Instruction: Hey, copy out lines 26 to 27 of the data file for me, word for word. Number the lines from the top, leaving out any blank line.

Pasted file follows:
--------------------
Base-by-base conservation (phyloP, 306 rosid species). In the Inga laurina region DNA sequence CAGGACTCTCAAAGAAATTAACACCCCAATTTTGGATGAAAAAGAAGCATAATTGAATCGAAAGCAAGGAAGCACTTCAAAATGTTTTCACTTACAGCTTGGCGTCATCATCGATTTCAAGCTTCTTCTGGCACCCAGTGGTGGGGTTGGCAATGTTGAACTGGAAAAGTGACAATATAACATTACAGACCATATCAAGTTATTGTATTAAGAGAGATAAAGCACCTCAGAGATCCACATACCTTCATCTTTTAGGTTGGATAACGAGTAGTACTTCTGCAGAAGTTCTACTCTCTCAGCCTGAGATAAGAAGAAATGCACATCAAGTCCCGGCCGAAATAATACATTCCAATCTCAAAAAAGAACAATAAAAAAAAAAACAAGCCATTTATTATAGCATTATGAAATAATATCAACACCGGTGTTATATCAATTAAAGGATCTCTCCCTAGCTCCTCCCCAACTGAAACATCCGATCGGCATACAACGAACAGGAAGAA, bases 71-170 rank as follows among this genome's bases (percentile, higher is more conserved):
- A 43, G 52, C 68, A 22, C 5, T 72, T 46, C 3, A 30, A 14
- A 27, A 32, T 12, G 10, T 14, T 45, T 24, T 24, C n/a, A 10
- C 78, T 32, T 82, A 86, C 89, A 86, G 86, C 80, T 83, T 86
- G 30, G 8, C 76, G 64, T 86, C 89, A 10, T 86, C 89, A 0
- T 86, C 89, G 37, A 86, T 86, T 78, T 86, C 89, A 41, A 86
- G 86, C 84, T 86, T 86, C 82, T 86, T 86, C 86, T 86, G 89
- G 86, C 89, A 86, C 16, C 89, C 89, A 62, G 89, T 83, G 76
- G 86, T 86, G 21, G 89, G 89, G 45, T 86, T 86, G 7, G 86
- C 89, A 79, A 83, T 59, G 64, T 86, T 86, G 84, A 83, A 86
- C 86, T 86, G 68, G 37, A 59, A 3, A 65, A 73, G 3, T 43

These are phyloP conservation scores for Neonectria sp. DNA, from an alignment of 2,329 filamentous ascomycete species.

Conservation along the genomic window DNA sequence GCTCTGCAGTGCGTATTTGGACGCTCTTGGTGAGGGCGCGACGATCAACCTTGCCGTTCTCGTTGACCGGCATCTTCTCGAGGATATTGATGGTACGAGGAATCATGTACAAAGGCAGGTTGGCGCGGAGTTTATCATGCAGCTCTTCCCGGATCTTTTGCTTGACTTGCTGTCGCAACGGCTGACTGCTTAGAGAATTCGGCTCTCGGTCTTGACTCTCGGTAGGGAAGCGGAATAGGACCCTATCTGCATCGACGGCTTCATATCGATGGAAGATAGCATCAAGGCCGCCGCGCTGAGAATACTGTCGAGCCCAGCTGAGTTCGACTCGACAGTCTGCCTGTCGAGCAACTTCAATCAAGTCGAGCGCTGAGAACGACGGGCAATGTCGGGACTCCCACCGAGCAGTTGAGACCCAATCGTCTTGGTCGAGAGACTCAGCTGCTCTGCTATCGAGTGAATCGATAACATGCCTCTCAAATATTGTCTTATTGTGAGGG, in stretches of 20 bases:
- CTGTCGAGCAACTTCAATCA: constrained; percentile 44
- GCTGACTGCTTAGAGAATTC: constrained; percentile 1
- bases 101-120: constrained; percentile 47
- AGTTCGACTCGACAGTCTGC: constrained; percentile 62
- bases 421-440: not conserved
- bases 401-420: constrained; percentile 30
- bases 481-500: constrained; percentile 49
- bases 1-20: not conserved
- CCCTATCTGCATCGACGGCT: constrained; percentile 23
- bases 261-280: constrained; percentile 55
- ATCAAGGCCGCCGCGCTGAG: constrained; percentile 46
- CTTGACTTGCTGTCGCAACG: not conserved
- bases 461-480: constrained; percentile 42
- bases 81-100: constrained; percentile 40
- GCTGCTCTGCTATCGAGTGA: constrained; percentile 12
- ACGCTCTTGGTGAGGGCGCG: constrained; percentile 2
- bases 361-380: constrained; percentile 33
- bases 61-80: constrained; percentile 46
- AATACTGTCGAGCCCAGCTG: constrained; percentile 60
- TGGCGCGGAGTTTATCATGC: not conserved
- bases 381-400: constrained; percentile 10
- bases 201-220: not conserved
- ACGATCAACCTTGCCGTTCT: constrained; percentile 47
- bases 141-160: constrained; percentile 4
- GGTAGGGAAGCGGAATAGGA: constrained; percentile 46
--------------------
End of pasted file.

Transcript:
- bases 461-480: constrained; percentile 42
- bases 81-100: constrained; percentile 40